Proverbs and Proper Training

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Proverbs and Proper Training

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One verse we should consider in dealing with our children is Proverbs 22:6. It appears in the New King James Version as: "Train up a child in the way he should go, and when he is old, he will not depart from it." We can draw an obvious, direct conclusion from this translation—that proper training will pay off in the long run. This is certainly valid.

It is normal for most children to grow up with, and ultimately adopt, values and standards similar to their parents'—that is, if the parents do a reasonable job of bringing them up. Sometimes, especially when their children are teenagers, parents feel as if they're not getting through. They may wonder whether all their efforts are wasted. But experience shows that if they stick with a good game plan, they will eventually realize the desired results.

Some Bible scholars offer an alternate explanation for the intent of this verse—that "the way he should go" refers to each child's ability and potential. The root word for "way," they note, also has to do with the inclination of a tree, which can break if one tries to rebend it. They also note that the original Hebrew wording refers to "his way"—the child's way—rather than "the way."

With this in mind some would translate the verse, "Train up a child according to his bent, and when he is old, he will not depart from it." In other words, wise parents should recognize the aptitudes and interests of each child and train him to best use his abilities to reach his potential.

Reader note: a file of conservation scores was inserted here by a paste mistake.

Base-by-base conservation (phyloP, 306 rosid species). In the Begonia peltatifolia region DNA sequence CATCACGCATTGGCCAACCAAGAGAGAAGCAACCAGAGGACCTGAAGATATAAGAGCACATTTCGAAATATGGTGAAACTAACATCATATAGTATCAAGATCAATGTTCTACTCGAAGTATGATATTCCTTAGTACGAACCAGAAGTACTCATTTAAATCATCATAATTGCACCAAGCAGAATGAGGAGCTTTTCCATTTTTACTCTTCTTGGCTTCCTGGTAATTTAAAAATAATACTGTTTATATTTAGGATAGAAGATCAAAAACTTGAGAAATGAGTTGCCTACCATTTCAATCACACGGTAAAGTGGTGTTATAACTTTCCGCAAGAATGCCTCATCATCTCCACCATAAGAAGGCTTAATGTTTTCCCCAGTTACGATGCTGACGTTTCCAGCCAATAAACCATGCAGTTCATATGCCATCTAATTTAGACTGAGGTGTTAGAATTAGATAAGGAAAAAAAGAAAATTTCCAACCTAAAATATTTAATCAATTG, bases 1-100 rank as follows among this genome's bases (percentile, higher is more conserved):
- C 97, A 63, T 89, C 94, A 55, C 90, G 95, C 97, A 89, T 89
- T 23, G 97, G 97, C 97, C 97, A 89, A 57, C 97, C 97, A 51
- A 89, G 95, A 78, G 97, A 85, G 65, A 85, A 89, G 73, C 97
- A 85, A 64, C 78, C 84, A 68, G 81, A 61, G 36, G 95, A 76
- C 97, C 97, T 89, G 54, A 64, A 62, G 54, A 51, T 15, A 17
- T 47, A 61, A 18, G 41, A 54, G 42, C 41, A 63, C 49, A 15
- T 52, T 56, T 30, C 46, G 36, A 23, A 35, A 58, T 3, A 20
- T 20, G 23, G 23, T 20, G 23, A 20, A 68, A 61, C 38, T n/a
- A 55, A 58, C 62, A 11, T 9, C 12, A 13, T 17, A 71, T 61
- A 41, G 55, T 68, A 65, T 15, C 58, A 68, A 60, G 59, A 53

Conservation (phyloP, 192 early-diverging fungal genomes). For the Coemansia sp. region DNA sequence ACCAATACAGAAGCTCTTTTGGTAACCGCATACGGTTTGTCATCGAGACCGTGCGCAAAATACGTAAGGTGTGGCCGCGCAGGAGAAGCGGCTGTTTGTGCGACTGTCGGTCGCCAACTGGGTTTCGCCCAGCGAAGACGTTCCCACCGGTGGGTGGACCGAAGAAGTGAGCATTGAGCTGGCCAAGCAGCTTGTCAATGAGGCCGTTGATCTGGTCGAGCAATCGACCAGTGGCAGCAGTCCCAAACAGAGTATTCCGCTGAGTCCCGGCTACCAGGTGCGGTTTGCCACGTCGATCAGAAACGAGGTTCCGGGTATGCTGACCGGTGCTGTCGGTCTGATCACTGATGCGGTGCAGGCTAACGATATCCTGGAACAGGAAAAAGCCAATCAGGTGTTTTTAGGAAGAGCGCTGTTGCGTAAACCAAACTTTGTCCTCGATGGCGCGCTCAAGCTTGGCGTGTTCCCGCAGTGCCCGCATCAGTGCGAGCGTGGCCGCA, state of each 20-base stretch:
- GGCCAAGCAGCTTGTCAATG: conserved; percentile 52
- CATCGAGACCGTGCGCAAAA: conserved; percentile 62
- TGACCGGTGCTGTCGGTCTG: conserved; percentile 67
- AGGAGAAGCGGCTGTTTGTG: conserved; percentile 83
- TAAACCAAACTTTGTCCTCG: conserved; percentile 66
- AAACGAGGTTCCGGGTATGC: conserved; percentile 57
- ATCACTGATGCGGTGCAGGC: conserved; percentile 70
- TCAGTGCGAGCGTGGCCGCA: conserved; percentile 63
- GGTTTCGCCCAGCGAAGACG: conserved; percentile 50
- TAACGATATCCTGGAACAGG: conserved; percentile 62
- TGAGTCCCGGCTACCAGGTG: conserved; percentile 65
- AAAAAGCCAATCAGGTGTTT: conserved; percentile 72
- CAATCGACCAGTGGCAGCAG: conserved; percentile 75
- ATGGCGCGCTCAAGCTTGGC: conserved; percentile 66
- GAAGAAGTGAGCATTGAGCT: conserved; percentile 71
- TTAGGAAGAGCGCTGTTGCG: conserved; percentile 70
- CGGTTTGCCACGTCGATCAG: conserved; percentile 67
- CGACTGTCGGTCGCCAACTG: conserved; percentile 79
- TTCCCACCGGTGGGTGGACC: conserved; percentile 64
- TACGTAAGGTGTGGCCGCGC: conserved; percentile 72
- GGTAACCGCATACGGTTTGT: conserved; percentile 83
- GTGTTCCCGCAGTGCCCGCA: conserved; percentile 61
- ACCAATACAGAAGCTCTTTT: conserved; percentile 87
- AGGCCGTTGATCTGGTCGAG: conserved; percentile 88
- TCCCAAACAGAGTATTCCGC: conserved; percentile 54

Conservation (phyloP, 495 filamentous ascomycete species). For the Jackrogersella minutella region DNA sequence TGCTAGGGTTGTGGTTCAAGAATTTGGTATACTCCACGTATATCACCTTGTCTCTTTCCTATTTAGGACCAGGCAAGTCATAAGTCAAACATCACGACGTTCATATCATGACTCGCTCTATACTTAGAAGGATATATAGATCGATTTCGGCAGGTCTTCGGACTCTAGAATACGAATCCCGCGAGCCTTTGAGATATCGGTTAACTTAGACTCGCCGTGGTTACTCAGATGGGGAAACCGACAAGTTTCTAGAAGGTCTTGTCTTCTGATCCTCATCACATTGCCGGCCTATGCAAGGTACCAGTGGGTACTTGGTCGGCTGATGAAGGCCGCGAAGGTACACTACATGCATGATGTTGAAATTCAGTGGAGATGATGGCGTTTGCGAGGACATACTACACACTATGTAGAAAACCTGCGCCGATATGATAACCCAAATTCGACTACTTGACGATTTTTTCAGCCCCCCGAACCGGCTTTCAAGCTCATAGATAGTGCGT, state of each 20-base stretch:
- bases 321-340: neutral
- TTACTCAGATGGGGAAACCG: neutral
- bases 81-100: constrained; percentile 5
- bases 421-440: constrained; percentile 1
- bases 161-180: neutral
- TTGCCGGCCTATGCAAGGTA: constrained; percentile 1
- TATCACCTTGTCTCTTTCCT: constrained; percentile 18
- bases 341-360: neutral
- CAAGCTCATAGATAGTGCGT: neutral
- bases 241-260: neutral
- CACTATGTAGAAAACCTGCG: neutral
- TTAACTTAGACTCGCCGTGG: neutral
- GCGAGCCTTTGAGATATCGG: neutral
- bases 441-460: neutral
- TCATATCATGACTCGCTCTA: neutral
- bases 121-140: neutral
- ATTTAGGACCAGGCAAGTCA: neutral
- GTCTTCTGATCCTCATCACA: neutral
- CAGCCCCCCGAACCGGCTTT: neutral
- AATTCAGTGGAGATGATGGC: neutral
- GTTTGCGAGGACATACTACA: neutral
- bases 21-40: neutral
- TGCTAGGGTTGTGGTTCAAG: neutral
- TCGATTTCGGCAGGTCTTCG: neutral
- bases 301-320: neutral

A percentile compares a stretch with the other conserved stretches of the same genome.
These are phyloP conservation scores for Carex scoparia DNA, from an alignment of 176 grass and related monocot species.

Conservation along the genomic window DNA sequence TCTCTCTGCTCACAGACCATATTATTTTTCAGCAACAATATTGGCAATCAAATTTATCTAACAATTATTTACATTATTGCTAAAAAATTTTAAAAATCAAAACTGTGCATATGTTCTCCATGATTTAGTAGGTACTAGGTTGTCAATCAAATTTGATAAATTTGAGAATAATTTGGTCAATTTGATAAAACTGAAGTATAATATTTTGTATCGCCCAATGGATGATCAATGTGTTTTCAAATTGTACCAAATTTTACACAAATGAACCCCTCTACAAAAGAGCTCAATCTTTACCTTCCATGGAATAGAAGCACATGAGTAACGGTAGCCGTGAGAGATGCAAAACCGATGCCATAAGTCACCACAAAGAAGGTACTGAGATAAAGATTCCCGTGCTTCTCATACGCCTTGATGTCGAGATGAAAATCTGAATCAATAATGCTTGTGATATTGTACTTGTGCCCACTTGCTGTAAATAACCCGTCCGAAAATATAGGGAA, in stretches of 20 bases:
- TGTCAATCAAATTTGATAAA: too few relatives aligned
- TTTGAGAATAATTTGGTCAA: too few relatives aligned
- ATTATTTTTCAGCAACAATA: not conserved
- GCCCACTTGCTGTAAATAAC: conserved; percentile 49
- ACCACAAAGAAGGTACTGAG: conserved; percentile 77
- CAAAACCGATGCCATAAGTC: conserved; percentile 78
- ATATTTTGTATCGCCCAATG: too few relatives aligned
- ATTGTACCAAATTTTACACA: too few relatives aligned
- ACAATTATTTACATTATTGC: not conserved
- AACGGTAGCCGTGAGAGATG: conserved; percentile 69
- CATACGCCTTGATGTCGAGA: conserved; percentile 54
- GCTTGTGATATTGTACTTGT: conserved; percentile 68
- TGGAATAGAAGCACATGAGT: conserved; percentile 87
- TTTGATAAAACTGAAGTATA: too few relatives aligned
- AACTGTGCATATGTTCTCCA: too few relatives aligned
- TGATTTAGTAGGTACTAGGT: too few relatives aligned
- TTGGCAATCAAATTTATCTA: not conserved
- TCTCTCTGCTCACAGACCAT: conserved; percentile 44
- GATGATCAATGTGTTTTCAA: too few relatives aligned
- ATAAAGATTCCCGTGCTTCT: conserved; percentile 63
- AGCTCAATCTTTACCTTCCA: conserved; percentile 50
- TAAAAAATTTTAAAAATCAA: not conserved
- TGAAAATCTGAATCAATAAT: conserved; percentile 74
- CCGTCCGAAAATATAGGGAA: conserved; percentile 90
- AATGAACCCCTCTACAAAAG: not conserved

Whether this is the intended meaning, it represents another valid approach. Parents should enable their children to develop their natural talents and abilities. Too often a father or mother will attempt to force children to do the same things they do or to be what they are.

Sometimes parents want to live vicariously through their children as they push them to achieve what they wanted to do but couldn't. We need to recognize our children's distinct God-given abilities, then work to help them fulfill their potential.

Still others understand the latter translation to mean that if we train up a child in his own way—that is, through continually allowing him to do whatever he wants and to always get his own way—that he will be stuck in that wrong way of thinking and living for the rest of his life. The verse would then be a warning to parents against coddling and failing to discipline. This concept, too, is certainly valid.